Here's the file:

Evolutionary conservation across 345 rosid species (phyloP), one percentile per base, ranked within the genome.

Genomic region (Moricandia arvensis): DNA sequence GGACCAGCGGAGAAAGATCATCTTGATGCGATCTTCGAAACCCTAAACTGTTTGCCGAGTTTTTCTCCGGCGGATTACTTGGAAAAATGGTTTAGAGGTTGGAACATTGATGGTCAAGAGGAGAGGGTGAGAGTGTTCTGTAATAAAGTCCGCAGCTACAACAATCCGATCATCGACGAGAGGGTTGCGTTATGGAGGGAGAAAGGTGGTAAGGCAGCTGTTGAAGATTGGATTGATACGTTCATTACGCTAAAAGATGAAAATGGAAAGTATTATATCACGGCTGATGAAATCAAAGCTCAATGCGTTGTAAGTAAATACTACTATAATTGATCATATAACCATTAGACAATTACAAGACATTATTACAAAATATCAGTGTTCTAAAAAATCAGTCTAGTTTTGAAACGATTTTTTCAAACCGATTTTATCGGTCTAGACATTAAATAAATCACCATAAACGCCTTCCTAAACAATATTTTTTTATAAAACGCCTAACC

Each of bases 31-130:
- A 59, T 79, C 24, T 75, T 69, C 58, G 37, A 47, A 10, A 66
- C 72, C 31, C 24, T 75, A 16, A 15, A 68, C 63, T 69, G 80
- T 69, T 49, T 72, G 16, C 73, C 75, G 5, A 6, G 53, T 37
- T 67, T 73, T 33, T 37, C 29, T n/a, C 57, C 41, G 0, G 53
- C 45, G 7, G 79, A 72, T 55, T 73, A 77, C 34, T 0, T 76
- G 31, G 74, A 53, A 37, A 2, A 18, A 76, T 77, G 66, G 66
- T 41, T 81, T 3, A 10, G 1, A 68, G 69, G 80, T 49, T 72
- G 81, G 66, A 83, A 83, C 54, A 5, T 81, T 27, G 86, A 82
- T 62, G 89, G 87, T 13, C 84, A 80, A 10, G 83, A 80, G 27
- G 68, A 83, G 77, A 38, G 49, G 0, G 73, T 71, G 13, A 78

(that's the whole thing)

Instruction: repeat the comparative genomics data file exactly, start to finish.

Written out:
Evolutionary conservation across 345 rosid species (phyloP), one percentile per base, ranked within the genome.

Genomic region (Moricandia arvensis): DNA sequence GGACCAGCGGAGAAAGATCATCTTGATGCGATCTTCGAAACCCTAAACTGTTTGCCGAGTTTTTCTCCGGCGGATTACTTGGAAAAATGGTTTAGAGGTTGGAACATTGATGGTCAAGAGGAGAGGGTGAGAGTGTTCTGTAATAAAGTCCGCAGCTACAACAATCCGATCATCGACGAGAGGGTTGCGTTATGGAGGGAGAAAGGTGGTAAGGCAGCTGTTGAAGATTGGATTGATACGTTCATTACGCTAAAAGATGAAAATGGAAAGTATTATATCACGGCTGATGAAATCAAAGCTCAATGCGTTGTAAGTAAATACTACTATAATTGATCATATAACCATTAGACAATTACAAGACATTATTACAAAATATCAGTGTTCTAAAAAATCAGTCTAGTTTTGAAACGATTTTTTCAAACCGATTTTATCGGTCTAGACATTAAATAAATCACCATAAACGCCTTCCTAAACAATATTTTTTTATAAAACGCCTAACC

Each of bases 31-130:
- A 59, T 79, C 24, T 75, T 69, C 58, G 37, A 47, A 10, A 66
- C 72, C 31, C 24, T 75, A 16, A 15, A 68, C 63, T 69, G 80
- T 69, T 49, T 72, G 16, C 73, C 75, G 5, A 6, G 53, T 37
- T 67, T 73, T 33, T 37, C 29, T n/a, C 57, C 41, G 0, G 53
- C 45, G 7, G 79, A 72, T 55, T 73, A 77, C 34, T 0, T 76
- G 31, G 74, A 53, A 37, A 2, A 18, A 76, T 77, G 66, G 66
- T 41, T 81, T 3, A 10, G 1, A 68, G 69, G 80, T 49, T 72
- G 81, G 66, A 83, A 83, C 54, A 5, T 81, T 27, G 86, A 82
- T 62, G 89, G 87, T 13, C 84, A 80, A 10, G 83, A 80, G 27
- G 68, A 83, G 77, A 38, G 49, G 0, G 73, T 71, G 13, A 78